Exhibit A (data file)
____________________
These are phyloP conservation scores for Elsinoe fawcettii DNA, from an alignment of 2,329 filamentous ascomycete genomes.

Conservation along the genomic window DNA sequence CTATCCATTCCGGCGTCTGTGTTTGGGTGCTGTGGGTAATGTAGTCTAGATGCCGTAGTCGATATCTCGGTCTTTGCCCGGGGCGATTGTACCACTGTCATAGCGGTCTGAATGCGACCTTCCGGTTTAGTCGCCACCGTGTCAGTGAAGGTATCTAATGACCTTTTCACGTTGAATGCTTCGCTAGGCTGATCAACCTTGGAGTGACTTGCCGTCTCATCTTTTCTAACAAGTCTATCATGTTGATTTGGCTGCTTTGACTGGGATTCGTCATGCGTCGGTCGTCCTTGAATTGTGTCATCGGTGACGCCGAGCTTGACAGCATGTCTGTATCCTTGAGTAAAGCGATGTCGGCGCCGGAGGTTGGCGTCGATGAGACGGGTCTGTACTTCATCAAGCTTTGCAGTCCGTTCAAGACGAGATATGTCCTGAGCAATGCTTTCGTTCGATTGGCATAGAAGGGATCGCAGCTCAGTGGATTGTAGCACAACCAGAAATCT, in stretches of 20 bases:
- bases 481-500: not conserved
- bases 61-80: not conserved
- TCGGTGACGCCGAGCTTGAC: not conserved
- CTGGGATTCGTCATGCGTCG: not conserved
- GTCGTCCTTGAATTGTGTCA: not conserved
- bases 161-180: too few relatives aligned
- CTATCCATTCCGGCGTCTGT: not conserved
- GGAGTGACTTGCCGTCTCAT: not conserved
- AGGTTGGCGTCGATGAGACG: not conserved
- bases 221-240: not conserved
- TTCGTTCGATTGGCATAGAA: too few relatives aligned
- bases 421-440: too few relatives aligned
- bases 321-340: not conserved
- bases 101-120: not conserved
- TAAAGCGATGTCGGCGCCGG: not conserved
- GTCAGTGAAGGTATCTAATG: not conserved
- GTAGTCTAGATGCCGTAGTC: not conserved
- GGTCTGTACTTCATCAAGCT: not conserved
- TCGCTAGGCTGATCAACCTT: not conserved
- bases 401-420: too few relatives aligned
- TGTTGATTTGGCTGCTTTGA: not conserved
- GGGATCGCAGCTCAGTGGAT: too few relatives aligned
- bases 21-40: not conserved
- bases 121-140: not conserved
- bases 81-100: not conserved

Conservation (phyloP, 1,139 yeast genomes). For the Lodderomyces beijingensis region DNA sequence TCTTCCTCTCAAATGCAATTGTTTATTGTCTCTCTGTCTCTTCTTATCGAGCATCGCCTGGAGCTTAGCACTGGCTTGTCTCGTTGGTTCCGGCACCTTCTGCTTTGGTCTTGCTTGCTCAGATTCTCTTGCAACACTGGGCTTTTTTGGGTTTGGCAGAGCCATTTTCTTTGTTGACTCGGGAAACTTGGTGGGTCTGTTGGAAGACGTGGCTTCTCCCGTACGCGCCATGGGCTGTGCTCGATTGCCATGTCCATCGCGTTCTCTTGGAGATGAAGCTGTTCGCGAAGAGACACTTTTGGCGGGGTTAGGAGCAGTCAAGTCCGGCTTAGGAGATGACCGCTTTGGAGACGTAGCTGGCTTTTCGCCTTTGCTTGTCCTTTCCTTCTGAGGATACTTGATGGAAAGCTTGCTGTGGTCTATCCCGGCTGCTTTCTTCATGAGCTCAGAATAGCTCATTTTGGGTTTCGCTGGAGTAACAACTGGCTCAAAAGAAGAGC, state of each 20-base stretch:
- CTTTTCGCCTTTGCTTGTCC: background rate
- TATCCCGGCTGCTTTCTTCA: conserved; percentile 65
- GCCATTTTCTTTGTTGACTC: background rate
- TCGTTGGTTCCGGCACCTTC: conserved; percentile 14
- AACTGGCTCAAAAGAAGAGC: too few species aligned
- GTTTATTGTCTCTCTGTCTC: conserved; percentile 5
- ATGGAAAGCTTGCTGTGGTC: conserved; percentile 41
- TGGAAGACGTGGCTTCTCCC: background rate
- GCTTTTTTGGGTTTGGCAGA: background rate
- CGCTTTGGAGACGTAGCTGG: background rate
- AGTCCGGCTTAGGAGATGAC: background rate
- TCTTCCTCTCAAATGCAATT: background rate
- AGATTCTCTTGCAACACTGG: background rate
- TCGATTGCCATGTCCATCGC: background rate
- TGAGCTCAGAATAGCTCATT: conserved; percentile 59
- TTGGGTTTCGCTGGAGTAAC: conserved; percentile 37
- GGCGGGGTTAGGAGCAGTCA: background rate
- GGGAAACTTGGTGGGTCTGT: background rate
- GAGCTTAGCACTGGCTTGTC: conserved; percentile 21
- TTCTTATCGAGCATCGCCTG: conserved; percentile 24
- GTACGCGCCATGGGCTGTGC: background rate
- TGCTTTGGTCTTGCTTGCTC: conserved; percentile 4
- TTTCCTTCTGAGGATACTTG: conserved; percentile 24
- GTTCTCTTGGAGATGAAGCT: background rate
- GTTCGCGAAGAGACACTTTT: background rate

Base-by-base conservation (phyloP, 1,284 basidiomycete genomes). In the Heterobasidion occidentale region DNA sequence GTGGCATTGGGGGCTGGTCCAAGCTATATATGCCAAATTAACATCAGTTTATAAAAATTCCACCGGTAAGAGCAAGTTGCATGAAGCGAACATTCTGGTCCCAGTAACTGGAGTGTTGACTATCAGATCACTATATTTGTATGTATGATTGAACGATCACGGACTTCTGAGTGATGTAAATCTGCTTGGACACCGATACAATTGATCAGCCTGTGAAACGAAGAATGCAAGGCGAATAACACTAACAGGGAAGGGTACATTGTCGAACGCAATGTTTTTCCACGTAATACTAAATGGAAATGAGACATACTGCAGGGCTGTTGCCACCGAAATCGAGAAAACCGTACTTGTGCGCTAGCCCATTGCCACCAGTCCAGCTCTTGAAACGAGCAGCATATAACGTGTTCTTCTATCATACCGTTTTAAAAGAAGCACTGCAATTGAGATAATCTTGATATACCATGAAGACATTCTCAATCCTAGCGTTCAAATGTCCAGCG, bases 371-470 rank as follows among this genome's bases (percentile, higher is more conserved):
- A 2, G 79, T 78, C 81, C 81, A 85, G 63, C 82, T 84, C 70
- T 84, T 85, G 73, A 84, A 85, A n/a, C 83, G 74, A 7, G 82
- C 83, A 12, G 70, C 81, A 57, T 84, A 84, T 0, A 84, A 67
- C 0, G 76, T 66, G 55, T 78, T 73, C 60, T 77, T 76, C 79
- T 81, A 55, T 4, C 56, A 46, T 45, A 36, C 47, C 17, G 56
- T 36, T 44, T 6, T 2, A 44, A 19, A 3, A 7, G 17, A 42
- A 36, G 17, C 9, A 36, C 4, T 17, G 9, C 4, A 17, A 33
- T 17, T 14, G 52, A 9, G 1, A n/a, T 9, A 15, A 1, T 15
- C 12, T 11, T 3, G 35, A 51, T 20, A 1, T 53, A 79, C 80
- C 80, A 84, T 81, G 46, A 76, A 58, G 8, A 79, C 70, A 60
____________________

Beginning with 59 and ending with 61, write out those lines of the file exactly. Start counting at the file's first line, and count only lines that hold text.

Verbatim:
- T 81, A 55, T 4, C 56, A 46, T 45, A 36, C 47, C 17, G 56
- T 36, T 44, T 6, T 2, A 44, A 19, A 3, A 7, G 17, A 42
- A 36, G 17, C 9, A 36, C 4, T 17, G 9, C 4, A 17, A 33